“It’s just so sad,” Doreen Collins told The Chronicle on Tuesday morning, standing in the front room of Dream On Futon. “I love this building. I love being on this corner. I can’t imagine what it’ll be like not to have this to come to every day.”
Doreen and John Collins opened Dream On Futon 15 years ago at the southeast corner of Liberty and Ashley. Last Friday, Doreen put up large “Store Closing” signs, and plans to shut down the business at the end of March. She said they just couldn’t pay their bills anymore – the monthly heating bill is around $400 – and they haven’t been paying themselves salaries for a while.
We heard the news when one of our readers saw the signs and filed a Stopped.Watched item about it, and so we stopped by Tuesday to find out what happened. Collins said the business has been struggling for about the past four years. The 2006 opening of Ikea in Canton was a blow, as was Pfizer’s closing and the general economic meltdown. “Nobody has any confidence in the world right now,” Collins said.
There’s something more fundamental at play, too. Collins says she’s treasured talking to customers and “just being a little part of people’s lives for a minute.” But she sees that society is changing and fewer people seem interested in that kind of exchange.
Her strong sense of place and her fondness for the building are clear. She took time to describe the structure’s history, showing where the mechanics bay was located in the back lower level when the building was a Sears tire store. Over the years it housed Monroe Antiques and after that a graphic arts firm. One of those graphic artists, Zeke Mallory, designed the images on her store’s front awning and windows (he also painted the large seascape mural on the building that houses Tios on East Huron). Then the property was sold to its current owner, Phil Conlin, who added the glassed-in front room a few years ago.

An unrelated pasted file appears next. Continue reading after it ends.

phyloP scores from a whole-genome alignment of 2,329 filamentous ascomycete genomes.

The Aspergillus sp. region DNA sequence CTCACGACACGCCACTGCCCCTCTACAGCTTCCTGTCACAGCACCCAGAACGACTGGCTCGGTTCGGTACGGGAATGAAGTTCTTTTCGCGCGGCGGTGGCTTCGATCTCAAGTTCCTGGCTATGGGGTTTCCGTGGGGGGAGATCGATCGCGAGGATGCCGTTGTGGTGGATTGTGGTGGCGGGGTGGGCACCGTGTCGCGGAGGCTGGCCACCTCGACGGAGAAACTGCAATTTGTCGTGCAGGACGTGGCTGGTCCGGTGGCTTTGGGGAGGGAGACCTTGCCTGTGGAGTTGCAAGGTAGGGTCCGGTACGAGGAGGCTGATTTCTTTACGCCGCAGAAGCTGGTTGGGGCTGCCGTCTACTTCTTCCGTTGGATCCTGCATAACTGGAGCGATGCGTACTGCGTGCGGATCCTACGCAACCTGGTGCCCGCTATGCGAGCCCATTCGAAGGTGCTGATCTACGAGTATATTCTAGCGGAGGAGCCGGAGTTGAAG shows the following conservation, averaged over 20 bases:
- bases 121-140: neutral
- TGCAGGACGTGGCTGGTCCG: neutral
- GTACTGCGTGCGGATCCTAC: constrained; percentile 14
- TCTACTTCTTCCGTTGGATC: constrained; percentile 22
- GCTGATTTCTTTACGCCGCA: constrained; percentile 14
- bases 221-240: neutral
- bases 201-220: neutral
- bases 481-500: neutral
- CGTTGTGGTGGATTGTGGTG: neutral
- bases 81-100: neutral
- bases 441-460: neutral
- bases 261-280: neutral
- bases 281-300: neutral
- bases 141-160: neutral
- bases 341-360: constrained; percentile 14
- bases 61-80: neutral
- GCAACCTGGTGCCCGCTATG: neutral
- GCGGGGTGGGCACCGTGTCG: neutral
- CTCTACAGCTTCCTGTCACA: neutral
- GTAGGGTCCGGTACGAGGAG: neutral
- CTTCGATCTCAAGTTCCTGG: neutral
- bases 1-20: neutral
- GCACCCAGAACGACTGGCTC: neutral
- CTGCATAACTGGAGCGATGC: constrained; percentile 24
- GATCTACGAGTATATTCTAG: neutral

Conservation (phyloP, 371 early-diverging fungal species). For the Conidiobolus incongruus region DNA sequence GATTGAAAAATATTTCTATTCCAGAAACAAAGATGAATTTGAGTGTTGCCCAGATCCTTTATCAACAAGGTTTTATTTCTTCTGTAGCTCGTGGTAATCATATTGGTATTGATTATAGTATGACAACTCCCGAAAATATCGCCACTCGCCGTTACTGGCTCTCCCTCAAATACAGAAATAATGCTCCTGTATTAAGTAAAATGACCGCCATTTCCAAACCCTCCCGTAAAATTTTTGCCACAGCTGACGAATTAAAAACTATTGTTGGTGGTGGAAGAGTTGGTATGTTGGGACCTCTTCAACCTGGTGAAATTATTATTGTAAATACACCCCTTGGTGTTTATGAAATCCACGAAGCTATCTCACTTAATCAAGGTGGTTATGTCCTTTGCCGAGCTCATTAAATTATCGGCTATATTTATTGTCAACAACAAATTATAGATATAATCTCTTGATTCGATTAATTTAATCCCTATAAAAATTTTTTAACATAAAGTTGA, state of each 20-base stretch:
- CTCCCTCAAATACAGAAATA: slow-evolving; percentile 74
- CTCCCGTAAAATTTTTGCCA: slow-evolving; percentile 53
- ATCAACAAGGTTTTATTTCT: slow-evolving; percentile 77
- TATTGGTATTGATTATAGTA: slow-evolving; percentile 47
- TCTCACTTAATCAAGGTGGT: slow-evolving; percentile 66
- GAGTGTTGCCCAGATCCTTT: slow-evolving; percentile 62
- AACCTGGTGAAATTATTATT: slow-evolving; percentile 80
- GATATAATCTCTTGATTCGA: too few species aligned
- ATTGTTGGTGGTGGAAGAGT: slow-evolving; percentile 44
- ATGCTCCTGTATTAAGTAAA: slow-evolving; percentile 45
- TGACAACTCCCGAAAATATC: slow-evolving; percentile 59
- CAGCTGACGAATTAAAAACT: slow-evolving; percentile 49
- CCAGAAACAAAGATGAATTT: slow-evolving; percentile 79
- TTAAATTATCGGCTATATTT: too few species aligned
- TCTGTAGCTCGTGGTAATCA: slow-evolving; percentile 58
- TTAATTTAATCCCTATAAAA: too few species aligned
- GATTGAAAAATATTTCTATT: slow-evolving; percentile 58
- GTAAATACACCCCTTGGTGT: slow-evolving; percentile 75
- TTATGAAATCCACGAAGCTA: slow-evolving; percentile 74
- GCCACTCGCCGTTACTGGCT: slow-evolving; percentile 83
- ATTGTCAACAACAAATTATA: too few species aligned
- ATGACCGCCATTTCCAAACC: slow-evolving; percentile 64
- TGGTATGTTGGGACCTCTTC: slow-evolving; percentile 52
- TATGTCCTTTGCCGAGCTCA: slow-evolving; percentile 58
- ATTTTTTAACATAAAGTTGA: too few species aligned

There are memorials, too: A wall of photos in memory of Shakey Jake, and outside, embedded in the stone wall built by Dave Menefee is a small plaque in memory of Roger Davis, who was shot while working as a bouncer at Mr. Flood’s Party in 1975. “What I’ve learned on this corner is so amazing,” Collins said.
Back in the store, everything is for sale. Collins hopes to liquidate as much as possible – there’s also a warehouse “full of beauties” – because she wants to move and store as little as possible. Futons, of course, but also tatami beds and Shoji lamps, glass sculpture and vases, yoga blankets and pillows, statues of Buddha and more.
Collins said she won’t be giving up her work entirely. She plans to continue selling her handmade pillows and futon covers, possibly at the Farmers Market or through her network of local yoga instructors and chiropractors. “I’ll just need to get the word out that I’m not through forever,” she said. (After the store closes, she can be reached at 734-665-3826.)
And though she rents a home in Ann Arbor within walking distance of the store, she hopes to find some land in the country where her family – including her husband and two of her sons, who work as carpenters – can grow their own food, as they did years ago when they lived in a farm near Waterloo.
But don’t be surprised if you see her around even after the store closes. She laughs: “I’ll probably still come and sit on the corner every day.”
Dream On Futon is located at 303 S. Ashley in Ann Arbor. Store hours are Monday-Saturday, 11 a.m.-7 p.m., Sunday noon-5 p.m. The store is expected to close by March 31.